Is it borrowing, stealing or simply caretaking?

I have found that one of the best ways to refurbish aging kitchen goods is to attend a pitch-in dinner. I have just returned from a large family gathering to which I took a spinach salad and came home with baked beans, watermelon and a slab of chocolate cake, all in durable glass containers with plastic lids that fit and are not cracked.

“Possession is nine-tenths of the law,” does indeed apply to dishware.

And, yes, I have a good idea the dishes belong to the daughter who hosted the gathering, but I also have a good idea she probably has some of my dishes, so I’m willing to call it a wash.

Well, the containers aren’t washed yet, but they will be soon.

Of course, pilfering from a family pitch-in is one thing and pilfering from a church pitch-in is another. People you share a faith with have expectations that you are honest about whom the dishes belong to. There is a silent understanding that you will abide by the 11th commandment, “Thou shall not take home another’s empty 9 x 13, pretty platter or serving utensil.”

A friend once took home a pretty plate I had taken to a funeral dinner, a plate that had my name written on the bottom of it. She returned it several months later saying I had left without it, so she took it home and had enjoyed using it in the meantime. I was flattered she liked my taste in dishware. Besides, I have done similar things. (Far be it from me to cast the first salad fork.)

I once accidently brought home a pair of stainless-steel tongs after helping serve a church dinner. It was an inner-city church, a poor church that welcomes the downtrodden and the homeless, a church where one would want to come home thinking you had done some small measure of good, not looted the kitchen.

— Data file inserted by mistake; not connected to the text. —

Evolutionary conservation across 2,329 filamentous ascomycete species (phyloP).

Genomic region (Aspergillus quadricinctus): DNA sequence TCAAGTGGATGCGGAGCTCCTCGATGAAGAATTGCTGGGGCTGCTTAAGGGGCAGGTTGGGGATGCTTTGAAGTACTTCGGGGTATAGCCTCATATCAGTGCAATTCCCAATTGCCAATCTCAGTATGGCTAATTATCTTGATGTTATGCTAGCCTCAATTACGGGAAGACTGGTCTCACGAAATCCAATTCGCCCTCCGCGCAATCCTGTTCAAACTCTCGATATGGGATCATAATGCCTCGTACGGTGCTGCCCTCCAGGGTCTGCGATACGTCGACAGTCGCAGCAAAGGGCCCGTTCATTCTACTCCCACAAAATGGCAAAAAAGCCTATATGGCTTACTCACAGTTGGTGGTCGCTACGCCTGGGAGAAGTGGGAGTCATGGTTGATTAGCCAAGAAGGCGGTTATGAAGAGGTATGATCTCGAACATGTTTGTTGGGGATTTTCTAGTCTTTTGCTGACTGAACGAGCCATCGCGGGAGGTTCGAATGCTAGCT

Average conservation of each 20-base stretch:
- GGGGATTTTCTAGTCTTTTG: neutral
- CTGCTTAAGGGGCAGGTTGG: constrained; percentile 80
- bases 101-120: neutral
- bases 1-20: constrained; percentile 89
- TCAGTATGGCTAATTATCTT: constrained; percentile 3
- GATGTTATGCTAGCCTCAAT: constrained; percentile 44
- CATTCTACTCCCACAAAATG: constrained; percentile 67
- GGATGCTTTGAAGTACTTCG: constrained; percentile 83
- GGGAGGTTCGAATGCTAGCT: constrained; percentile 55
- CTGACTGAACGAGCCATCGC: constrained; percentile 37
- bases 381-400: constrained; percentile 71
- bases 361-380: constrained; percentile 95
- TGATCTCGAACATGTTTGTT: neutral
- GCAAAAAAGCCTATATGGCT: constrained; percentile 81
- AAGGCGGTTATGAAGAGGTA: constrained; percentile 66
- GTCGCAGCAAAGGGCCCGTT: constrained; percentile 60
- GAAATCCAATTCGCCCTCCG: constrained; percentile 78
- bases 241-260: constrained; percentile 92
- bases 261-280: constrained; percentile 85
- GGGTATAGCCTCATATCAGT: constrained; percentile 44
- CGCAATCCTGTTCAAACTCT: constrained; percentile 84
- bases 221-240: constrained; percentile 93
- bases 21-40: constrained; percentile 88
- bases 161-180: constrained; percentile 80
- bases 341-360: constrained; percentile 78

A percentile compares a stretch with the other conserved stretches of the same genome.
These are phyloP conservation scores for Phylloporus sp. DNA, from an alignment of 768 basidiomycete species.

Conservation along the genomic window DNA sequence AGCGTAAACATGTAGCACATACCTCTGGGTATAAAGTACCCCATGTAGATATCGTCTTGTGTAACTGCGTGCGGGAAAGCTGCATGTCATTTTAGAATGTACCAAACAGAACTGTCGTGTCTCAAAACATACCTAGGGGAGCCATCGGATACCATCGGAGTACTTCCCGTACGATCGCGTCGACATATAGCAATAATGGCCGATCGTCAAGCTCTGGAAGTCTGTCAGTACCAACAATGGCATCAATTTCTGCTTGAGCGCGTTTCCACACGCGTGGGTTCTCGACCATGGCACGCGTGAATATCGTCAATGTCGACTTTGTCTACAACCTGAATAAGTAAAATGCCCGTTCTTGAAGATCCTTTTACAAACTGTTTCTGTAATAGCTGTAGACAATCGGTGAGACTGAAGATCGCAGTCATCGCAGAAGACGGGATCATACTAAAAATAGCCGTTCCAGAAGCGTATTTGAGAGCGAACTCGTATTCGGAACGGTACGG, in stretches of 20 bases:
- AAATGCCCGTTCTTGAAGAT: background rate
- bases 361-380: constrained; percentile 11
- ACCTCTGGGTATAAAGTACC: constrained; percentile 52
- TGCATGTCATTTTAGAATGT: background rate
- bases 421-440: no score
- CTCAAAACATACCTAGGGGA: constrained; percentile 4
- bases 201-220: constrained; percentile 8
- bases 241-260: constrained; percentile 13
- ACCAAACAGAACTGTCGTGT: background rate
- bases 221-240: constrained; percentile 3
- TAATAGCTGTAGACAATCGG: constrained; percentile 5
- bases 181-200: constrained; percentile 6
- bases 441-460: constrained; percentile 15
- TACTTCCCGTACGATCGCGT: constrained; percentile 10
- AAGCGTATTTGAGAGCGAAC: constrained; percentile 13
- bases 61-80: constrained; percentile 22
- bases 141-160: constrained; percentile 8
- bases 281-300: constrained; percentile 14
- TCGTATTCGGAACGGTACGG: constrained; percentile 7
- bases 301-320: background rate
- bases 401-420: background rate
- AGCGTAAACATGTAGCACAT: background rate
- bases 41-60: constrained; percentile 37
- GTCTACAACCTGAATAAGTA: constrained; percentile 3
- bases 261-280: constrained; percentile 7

I put the tongs on a shelf intending to return them. Soon I found myself checking out the lock feature on the tongs. Fabulous. Mine hadn’t worked in years. Then I found myself using the tongs. Turning chicken breasts. Lifting spaghetti to see if it looked done. Pulling corn on the cob from boiling water. I switched from thinking I had “taken them” to I was “taking care of them.”

Isn’t that how it always starts? Tongs one day, grand theft auto the next.

Good thing for those church friends in the city that their commercial restaurant-grade warmer is bolted to the floor as I have always thought one of those would be nice to have, too.

I returned the tongs and am sleeping better, thank you very much.

These days, I’m toying with updating our KitchenAid mixer. Ours was a wedding gift some 40 years ago and overheats on high. Both of our girls and our daughter-in-law all have newer models. I wonder if any of them have written their names on the bottom.

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